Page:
Family Ties: Arthur Miller's first play, 'All My Sons,' is staged at PASCO.
'Bus Stop' and 'All My Sons' hit area stages
By David Templeton
The late 1940s and all of the '50s are frequently celebrated by theatrical historians as the golden age of American theater. A triumvirate of play-writing King Midases ruled Broadway at the time: Tennessee Williams, William Inge and Henry Miller. At the height of their talent, all three created towering works that not only found huge audiences, but also altered the future of the American stage, inspiring would-be playwrights even today.
Last year, the Sonoma County Repertory Theater and the Pacific Alliance Stage Company each tackled works by Williams (Night of the Iguana and A Streetcar Named Desire, respectively). This week, the same two companies open new productions by the other two kings, with PASCO staging Miller's lesser-known but intimate and riveting All My Sons, directed by Hector Correa, and the Rep staging Inge's beloved, Pulitzer-winning Bus Stop, directed by Scott Phillips.
Fans of the film Bus Stop will be surprised to learn that the original play about a group of stranded bus passengers--a lounge singer, a love-struck cowboy, a depressed doctor, an aging ranch hand--holing up at a bus-stop restaurant during a snowstorm, is quite a bit darker and richer.
"I am not approaching it as a romantic comedy," Phillips says. "I know some companies do it that way, but I've never seen it as a pure comedy. To me, it's more of a slice-of-life piece with comedic elements, a play about relationships, about missed connections. At its heart, like all of Inge's work, this is a play about loneliness. It's sweet and it's beautiful, but you can't escape the fact that this is a play about lonely people falling all over themselves to make some sort of human connection."
All My Sons, Arthur Miller's first successful play, can also be thought of as a play about human connection and deep loneliness, as its main character, airplane-parts manufacturer Joe Keller, watches his carefully crafted life and family begin to crumble all around him, ultimately finding himself at odds with everything and everyone he loves.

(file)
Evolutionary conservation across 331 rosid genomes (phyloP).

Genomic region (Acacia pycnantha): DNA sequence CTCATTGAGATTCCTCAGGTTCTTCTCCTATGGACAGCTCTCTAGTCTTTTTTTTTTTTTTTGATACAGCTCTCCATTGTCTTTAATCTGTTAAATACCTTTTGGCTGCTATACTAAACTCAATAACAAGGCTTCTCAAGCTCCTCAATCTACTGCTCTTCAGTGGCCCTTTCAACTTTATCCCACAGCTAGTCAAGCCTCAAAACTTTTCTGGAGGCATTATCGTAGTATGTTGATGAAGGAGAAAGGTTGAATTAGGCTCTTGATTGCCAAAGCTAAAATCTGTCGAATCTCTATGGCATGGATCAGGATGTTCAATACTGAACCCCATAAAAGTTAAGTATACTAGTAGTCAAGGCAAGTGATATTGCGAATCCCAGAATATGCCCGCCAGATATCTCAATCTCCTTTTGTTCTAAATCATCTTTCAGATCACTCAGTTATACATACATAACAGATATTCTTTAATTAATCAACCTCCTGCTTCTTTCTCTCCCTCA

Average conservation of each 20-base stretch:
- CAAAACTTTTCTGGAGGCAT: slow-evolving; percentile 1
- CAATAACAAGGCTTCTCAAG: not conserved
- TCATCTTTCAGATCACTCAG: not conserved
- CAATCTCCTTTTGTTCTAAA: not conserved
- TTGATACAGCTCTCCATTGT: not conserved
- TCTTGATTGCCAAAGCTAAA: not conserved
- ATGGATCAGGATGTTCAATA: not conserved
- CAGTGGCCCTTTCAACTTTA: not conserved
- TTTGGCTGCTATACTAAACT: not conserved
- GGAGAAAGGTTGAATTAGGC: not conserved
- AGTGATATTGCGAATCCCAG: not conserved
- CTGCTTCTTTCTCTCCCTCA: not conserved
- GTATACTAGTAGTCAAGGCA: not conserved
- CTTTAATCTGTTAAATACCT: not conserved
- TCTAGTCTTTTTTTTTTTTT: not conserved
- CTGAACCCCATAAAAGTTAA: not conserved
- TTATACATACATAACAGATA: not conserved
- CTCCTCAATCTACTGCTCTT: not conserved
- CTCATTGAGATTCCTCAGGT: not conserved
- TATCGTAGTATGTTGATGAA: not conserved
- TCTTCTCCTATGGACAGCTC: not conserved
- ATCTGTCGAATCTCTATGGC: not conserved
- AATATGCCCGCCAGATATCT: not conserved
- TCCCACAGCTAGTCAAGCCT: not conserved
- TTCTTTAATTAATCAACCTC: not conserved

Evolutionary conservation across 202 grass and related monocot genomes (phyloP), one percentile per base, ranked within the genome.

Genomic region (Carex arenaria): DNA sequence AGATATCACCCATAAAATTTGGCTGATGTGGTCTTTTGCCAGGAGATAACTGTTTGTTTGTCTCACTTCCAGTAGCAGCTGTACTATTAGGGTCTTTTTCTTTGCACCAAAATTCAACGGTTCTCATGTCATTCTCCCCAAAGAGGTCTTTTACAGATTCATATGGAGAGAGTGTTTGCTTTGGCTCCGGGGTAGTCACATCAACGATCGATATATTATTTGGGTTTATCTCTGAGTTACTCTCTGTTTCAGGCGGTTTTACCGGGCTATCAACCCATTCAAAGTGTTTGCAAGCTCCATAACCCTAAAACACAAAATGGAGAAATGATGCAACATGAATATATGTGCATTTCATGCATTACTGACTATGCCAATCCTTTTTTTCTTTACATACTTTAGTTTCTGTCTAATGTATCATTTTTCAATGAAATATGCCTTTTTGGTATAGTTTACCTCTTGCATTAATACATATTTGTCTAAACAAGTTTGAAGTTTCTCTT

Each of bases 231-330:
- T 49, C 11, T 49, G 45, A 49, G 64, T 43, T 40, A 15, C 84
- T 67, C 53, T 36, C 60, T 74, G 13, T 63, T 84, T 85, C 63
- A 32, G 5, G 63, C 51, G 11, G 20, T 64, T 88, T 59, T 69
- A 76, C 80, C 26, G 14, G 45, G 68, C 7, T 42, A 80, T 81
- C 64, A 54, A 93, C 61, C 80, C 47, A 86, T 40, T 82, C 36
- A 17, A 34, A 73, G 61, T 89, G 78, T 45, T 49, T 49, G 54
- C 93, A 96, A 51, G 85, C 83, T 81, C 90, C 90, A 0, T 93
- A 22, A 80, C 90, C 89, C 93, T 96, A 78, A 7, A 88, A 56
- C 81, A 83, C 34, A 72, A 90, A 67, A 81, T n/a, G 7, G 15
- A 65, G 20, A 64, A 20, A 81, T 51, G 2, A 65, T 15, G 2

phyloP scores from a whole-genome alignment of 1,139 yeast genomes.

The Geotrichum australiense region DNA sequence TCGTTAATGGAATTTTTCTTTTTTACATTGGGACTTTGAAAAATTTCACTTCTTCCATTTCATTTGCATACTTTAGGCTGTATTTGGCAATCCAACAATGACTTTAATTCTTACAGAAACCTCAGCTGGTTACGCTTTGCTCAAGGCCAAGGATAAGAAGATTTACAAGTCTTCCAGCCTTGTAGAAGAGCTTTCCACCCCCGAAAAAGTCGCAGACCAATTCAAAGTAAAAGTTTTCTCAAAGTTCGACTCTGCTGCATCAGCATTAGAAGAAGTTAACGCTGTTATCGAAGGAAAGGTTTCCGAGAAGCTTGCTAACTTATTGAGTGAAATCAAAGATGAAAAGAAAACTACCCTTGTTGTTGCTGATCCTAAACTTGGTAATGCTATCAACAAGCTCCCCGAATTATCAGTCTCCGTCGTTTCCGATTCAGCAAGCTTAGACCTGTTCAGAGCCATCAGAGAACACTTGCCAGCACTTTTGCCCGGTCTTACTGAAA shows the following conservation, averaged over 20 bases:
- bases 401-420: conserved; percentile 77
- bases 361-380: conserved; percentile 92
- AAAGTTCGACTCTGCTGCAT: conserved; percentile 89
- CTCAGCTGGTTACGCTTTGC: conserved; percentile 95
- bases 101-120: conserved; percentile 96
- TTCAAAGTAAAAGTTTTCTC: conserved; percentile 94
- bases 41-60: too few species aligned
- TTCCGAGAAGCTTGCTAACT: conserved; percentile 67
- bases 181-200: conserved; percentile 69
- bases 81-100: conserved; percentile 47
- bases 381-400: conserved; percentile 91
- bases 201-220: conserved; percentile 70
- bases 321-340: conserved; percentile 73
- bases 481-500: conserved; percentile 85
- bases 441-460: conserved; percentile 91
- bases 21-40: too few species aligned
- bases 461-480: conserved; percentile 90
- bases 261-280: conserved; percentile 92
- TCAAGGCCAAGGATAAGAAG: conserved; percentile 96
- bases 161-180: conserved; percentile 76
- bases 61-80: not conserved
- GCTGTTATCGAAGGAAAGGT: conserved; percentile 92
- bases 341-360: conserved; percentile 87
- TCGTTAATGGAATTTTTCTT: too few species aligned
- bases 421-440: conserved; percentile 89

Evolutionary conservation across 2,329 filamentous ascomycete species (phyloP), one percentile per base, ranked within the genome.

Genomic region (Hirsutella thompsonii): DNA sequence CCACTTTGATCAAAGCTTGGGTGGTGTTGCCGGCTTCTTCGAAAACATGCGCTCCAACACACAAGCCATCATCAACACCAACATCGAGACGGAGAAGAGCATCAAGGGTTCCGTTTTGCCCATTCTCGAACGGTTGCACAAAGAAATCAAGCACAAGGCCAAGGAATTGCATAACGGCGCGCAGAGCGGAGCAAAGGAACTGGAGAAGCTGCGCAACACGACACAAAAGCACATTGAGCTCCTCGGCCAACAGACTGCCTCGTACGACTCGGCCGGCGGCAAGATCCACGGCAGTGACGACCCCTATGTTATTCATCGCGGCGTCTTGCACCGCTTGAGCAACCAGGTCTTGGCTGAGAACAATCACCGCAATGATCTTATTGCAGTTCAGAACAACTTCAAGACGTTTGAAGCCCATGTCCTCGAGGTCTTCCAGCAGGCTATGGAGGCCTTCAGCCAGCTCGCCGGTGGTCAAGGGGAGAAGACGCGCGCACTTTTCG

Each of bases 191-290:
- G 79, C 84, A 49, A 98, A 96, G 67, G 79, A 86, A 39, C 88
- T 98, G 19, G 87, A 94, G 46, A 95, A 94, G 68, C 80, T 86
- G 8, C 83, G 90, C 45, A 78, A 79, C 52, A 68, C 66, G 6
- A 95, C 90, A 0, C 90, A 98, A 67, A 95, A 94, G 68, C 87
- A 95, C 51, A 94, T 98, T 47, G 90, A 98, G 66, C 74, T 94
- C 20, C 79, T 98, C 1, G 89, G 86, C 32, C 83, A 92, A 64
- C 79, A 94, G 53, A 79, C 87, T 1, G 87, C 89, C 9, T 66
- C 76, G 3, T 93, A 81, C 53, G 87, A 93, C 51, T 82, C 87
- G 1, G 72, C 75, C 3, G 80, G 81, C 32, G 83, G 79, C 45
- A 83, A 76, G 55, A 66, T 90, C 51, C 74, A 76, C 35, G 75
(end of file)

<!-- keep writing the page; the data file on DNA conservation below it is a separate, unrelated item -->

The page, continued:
"I think All My Sons is my favorite Arthur Miller play," says Correa, now hard at work running rehearsals for the show. "Because All My Sons is set just after WW II, and it is partially about the compromises we make with ourselves because of war, I think that now is a fitting time to stage it. But like all of Miller's work, I think this is a play about people, it's about family and it's about lies. The family that Miller writes about is suffering because of a lie that is hanging over them, and that lie has forced them into a place where no one can talk to anyone else, none of them can feel the kind of human connection we want and expect to get from our family."
Correa has long hoped to direct All My Sons, and is confident that, even though the play is less well-known than Miller's Death of a Salesman or The Crucible, it will find an appreciative audience.
"There are so many ways to direct this," he says. "And while there is a very big surrounding story--a story of war and profiteering and heroism and all of that--I am keeping it very personal, letting Miller's insights about lies and family and loneliness present themselves as simply and beautifully as he wrote them. I thing the result will be a powerful and exciting and beautiful theater experience."
Bus Stop runs Thursday-Sunday, Jan. 27-Feb. 26, at the Sonoma County Repertory Theater. Thursday-Saturday at 8pm; Sunday at 2pm. $15-$20; Thursday, pay what you can. Special meet-the-cast performance Feb. 26. 104 N. Main St., Sebastopol. 707.823.0177. Pacific Alliance Stage Company's All My Sons runs Thursday-Sunday, Jan. 26-Feb. 12. Thursday at 7:30pm; Friday-Saturday at 8pm; Sunday at 2:30pm. $17-$20; $15, Thursday only. Spreckels Performing Arts Center, 5409 Snyder Lane, Rohnert Park. 707.588.3400.
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